#NephMadness 2020: Consumable Waste in Hemodialysis
Katherine Barraclough is a Consultant Nephrologist at the Royal Melbourne Hospital, Melbourne, and an Associate Professor of the School of Medicine, University of Melbourne, Australia. Her research focuses on the relationship between human health and the natural environment and pathways to environmentally sustainable healthcare. She is also the Selection Committee Member for the Green Nephrology Region.
Competitors for the Green Nephrology Region
Climate Change and AKI vs Climate Change and CKD
Consumable Waste in HD vs Disposable Waste in HD
The crowd is roaring and the tension is mounting. The words ‘CONSUMABLE WASTE IN HD, CONSUMABLE WASTE IN HD!!” are reverberating off the stadium walls. Why? Because the crowd has realized that we cannot continue to endlessly devour resources and emit greenhouse gases through hemodialysis without consequence. The crowd has seen that there are smarter and more thoughtful ways of delivering care than the way we are delivering it now.
Currently, little consideration is paid to the fact that with each hemodialysis treatment, dialysis providers take upwards of 500 liters of tap water, extensively purify it, then send the majority of the product down the drain as reverse osmosis ‘reject water’. This discard is out-and-out thoughtless waste of a finite and precious resource.
In drier regions of the world (for instance, in parts of regional Australia), it also has major implications for the ability to provide hemodialysis at all. As water scarcity increases in parts of the US and globally, there is a vital need for the nephrology community to rethink the value of water and to consider ways to conserve it.
Similarly, hemodialysis machines and reverse osmosis systems guzzle power, which for the main part is derived from fossil fuels. This is responsible for substantial greenhouse gas emissions which contribute to climate change. Indeed, it has been suggested that HD may be one of the most carbon intensive of all medical therapies on a recurrent per capita basis.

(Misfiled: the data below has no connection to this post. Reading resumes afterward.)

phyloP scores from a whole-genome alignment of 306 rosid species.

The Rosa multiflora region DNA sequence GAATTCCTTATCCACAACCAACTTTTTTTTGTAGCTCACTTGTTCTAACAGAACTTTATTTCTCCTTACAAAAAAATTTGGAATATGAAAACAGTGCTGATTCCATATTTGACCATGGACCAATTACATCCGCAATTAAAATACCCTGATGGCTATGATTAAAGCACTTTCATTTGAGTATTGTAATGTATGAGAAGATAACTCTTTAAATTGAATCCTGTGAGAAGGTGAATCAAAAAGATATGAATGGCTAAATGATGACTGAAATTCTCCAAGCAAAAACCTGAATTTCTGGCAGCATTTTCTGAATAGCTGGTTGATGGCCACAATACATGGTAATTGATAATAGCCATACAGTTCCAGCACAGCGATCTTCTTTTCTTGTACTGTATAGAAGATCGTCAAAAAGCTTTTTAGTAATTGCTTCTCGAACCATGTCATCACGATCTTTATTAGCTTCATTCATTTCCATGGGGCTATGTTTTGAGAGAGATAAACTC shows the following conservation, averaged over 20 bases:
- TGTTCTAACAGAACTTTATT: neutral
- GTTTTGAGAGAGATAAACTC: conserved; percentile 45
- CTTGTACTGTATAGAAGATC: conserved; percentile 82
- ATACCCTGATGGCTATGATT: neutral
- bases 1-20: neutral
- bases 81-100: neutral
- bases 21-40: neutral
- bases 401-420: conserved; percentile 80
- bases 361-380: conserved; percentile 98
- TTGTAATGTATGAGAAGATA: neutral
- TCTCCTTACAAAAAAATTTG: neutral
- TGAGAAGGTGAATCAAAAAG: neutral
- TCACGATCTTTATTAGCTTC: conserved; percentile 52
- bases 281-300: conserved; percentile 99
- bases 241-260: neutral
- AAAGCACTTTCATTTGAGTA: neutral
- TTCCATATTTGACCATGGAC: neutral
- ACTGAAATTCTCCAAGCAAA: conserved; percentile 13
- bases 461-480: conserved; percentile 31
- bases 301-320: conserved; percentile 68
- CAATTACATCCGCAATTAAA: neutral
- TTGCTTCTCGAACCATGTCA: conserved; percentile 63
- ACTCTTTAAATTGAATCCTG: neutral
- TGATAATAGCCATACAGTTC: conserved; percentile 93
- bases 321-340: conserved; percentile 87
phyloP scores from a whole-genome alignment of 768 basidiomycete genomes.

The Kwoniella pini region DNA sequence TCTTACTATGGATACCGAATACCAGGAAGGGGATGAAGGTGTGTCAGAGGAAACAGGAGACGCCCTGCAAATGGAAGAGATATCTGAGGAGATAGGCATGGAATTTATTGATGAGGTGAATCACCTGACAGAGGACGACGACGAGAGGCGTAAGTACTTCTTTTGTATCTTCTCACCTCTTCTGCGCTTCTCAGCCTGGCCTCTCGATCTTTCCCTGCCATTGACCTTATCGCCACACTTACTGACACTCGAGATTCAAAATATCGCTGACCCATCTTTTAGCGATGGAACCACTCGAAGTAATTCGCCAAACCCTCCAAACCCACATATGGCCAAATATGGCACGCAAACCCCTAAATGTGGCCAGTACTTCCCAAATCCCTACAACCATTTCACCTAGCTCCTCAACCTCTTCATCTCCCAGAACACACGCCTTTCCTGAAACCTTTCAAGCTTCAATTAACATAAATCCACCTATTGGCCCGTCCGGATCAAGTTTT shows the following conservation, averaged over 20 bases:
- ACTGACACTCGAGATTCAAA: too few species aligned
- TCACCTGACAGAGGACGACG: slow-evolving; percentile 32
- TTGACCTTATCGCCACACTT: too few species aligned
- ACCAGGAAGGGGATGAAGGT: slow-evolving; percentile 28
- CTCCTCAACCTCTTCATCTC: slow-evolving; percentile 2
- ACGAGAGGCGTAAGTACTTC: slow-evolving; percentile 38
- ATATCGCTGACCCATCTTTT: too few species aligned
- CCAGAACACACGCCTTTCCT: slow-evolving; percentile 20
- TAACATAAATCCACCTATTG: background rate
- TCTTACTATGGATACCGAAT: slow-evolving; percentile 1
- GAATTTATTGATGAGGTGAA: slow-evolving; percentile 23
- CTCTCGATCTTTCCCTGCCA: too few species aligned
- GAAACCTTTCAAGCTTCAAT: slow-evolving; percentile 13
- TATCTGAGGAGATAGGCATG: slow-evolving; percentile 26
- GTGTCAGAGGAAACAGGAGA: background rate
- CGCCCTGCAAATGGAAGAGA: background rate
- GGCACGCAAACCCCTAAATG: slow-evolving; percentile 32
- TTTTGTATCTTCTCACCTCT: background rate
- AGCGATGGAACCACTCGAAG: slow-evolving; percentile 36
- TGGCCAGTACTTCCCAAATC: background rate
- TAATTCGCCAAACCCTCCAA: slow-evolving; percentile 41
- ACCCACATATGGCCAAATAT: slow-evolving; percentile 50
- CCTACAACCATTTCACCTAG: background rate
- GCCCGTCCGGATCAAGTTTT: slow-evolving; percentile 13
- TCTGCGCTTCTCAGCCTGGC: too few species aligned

Ironically, we know that climate change is already impacting the incidence, patterns and distribution of kidney disease and will increasingly do so into the future. On a broader scale, experts tell us that climate change is the greatest global health threat of this century. Thus, in the course of caring for our patients, we are inadvertently causing harm.
And, this resource usage is expensive, and will become more so as water resources decline and regulatory limits are imposed on the amount of carbon we are able to emit over time. In its current form, hemodialysis is both financially and environmentally unsustainable.
“But it doesn’t have to be this way!!” screams the crowd. A wide range of measures exist to conserve water and power in HD. Around the globe, individual dialysis units are capturing reverse osmosis reject water and using it for other purposes: to steam sterilize hospital equipment, service hospital janitor stations, flush toilets, and more.
Importantly, they are also saving money in the process. Some researchers have considered ways to use nutrient-rich dialysis effluent (i.e. the uremic waste that exits the dialyser) to help gardens and crops grow! Others have shown water savings from modifying dialysis water treatment systems, while still others have shown that reducing dialysate flow rates can reduce water usage without reducing dialysis adequacy.
Because dialysis units typically operate in the day when the sun is shining, they are perfectly placed to utilise solar energy. Thanks to ever-falling solar energy costs, return on capital investment from solar system installation is likely to be short, with free power provided for the life of the solar array thereafter.
Even more exciting, innovators are developing entirely new water purification and dialysis treatment systems that use vastly less water and power, thereby offering hope that we may be able to provide environmentally friendly and affordable dialysis care into the future.
As the world pivots towards a more thoughtful, lower carbon future, we have two choices. We can wait for the heavy hand of scarcity and/or regulators to force us to act, more than likely compromising our ability to provide care to our patients in the process. Or, we can take proactive steps to reduce our impact, protect our patients and our planet, and maximise our contribution to global health.
– Guest Post written by Katherine Barraclough
As with all content on the AJKD Blog, the opinions expressed are those of the author of each post, and are not necessarily shared or endorsed by the AJKD Blog, AJKD, the National Kidney Foundation, Elsevier, or any other entity unless explicitly stated.
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